In whom so united those Qualities dwell;
Where 'dear Sensibility', Sterne's darling Maid,
With Sense so attemper'd is finely portray'd
Fair Elinor's self in that Mind is exprest,
And the Feelings of Marianne live in that Breast,
The past few weeks I have been having some difficulties at work, sometimes the injustice of working very hard with little recognition just becomes too much. I saw this quote from page 195 of Tom Lefroy's memoir and it seemed to summarise my feelings quite closely:
"Although the distaste for political life which led to his at first declining the representation of the university still continued, it never prevented his entering with individual interest and zeal into the duties of his post"
I think that sometimes even with the distaste for aspects of our jobs it should not cause us to let ourselves down, we should be proud to exhibit drive and commitment even in adversity. I feel grateful for the reminder.
Jane Austen was born on
Anne Hathaway - Jane Austen
James McAvoy - Tom Lefroy
Julie Walters - Mrs. Austen
James Cromwell - Revd. George Austen (Jane's father)
Maggie Smith - Lady Gresham
Anna Maxwell Martin - Cassandra Austen
Joe Anderson - Henry Austen
Lucy Cohu - Eliza de Feullide
Laurence Fox - Mr. Wisley
Philip Culhane - George Austen (Jane's brother)
Ian Richardson – Judge Langlois
Leo Bill – John Warren
Jessica Ashworth – Lucy Lefroy
Eleanor Methven – Mrs. Lefroy
Michael James Ford – Mr. Lefroy
Sophie Vavasseur – Jane Lefroy
Helen McCrory – Ann Radcliffe
Julian Jarrold - Director
Graham Broadbent, Robert Bernstein, & Douglas Rae - Producer
Adrian Johnston - Soundtrack
Kevin Hood & Sarah Williams - Screenplay writers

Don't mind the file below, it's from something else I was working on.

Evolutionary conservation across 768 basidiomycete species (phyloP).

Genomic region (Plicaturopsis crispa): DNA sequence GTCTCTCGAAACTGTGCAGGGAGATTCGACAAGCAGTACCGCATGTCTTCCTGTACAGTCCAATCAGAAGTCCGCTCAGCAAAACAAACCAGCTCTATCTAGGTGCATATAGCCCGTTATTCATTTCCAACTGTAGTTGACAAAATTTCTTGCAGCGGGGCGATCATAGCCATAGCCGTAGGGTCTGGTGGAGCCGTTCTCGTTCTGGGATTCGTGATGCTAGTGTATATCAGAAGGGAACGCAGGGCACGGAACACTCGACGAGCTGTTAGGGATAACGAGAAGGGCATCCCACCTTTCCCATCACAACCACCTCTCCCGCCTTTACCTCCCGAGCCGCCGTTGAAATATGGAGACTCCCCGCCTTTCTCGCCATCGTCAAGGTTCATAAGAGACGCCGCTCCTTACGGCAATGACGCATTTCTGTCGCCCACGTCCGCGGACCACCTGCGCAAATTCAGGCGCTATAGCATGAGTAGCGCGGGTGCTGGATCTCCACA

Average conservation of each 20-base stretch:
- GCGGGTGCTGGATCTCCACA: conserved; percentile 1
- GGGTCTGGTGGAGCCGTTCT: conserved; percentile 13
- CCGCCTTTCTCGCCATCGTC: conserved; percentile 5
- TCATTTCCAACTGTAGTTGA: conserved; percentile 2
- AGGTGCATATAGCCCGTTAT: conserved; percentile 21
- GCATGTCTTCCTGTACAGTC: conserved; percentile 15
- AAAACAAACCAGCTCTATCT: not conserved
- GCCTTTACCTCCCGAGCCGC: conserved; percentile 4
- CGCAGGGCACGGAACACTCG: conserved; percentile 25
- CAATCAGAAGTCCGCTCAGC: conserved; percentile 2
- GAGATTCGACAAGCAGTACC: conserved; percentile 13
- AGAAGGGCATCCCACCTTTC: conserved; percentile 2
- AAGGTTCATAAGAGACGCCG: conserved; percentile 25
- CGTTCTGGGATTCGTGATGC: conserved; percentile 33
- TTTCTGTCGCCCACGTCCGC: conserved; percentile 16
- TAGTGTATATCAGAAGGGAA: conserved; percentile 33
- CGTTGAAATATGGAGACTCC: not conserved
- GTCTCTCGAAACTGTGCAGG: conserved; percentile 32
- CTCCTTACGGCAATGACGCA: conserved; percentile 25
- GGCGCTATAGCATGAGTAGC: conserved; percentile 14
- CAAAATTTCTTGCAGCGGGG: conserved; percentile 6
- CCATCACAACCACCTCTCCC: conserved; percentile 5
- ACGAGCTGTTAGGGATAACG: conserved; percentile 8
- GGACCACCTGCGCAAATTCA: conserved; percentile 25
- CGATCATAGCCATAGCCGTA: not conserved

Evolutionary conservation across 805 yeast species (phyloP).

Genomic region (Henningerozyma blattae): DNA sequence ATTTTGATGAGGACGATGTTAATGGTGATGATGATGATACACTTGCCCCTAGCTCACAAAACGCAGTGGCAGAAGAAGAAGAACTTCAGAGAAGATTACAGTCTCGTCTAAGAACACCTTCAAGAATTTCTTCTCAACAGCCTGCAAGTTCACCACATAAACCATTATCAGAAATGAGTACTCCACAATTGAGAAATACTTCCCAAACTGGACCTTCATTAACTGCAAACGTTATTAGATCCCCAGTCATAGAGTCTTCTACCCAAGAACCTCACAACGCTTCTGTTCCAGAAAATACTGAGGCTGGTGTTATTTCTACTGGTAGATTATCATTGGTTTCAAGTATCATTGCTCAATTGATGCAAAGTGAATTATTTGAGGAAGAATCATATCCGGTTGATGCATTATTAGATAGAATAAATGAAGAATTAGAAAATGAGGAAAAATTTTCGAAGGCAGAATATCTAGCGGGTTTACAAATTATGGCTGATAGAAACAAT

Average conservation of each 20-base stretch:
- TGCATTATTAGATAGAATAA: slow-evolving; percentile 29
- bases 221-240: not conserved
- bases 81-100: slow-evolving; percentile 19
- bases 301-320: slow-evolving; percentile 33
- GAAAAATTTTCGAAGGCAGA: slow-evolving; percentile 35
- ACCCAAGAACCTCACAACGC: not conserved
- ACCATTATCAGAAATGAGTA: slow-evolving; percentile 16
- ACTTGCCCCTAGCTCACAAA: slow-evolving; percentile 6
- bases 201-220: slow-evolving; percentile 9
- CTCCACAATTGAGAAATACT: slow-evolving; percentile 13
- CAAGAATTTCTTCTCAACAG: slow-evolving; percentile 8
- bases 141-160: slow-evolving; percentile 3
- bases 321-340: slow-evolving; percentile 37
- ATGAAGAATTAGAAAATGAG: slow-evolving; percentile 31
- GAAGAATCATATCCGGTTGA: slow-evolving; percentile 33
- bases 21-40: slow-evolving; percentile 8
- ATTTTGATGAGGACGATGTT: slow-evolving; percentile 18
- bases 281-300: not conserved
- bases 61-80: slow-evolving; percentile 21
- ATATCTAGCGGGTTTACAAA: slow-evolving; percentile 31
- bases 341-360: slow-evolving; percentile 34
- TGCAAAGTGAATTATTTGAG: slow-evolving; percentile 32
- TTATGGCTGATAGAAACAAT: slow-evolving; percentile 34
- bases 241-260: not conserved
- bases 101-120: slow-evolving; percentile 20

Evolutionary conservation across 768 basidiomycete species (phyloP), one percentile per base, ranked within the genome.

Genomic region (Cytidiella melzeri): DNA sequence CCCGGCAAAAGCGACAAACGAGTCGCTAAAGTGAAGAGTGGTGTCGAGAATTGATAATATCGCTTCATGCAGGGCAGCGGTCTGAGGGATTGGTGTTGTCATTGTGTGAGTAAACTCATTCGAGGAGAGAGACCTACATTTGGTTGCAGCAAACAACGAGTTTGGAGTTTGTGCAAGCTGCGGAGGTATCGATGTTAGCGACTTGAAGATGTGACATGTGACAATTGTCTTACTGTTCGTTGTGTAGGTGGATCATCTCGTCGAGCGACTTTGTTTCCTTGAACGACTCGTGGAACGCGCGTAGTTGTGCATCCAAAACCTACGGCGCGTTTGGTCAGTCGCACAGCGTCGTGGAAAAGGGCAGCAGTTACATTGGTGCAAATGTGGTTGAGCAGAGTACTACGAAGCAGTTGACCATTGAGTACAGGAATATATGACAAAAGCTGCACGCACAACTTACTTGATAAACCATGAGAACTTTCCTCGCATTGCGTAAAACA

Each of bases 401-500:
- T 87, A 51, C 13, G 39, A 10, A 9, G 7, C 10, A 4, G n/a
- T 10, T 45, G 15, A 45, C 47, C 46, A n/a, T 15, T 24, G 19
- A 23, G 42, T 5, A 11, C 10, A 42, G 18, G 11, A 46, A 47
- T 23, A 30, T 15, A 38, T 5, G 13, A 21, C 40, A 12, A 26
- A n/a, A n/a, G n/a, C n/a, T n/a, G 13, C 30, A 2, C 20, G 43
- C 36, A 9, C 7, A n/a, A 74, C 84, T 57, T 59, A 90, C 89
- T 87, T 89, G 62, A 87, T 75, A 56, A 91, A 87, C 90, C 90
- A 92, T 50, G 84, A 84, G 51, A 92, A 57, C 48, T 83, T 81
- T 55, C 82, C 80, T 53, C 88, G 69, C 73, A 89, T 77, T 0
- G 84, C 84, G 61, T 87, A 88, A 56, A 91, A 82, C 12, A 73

Eigil Bryld - Cinematography
Jane Gibson - Choreography
Eimer Ni Mhaoldomhnaigh - Costume
Gail Stevens & Gillian Reynolds - Casting
McAvoy knew his portrait of Tom could only come alive with the right Jane, and he found Anne Hathaway almost supernaturally suited for the part. “I don’t think we could have chosen anyone better to play Jane Austen," he says.
Jane Austen’s greatest love story was her own
It was at the end of 1795 when the young Jane Austen met the dashing Irish rogue Thomas Langlois Lefroy. Jane would not realise that from prejudice and innuendos between her and Tom, a fresh bud of passion would grow into love that would last for years to come, literally changing her way of looking into life and giving her new insights into her already blooming creative writing. Yet, Tom Lefroy was not a man of wealth, and thus his family needed him to find a more suitable partner than the last daughter of the Austens. Will reality defeat love, or will love triumph in Jane Austen’s life?
‘I’m yours, Jane, heart and soul!’
~ Tom Lefroy to Jane Austen, ‘Becoming Jane’
Anything is to be preferred or endured rather than marrying without affection – JA,
Nothing can be compared to the misery of being bound without Love, bound to one, & preferring another – JA,
‘Persuasion’, chapter 8, Jane Austen
To be so bent on marriage, to pursue a man merely for the sake of situation – is a sort of thing that shocks me.
The film Becoming Jane has given us an image of Jane Austen that liberates our imagination. I envy readers of my book who come to it with Anne Hathaway’s image of Jane in their mind’s eye. You will not have to struggle against the image Cassandra created to see the Jane Austen who was young and pretty, lively and in love. Anne Hathaway’s skilful portrayal of Jane Austen in Becoming Jane shows that art can have as much power to bring us closer to the truth as facts themselves can.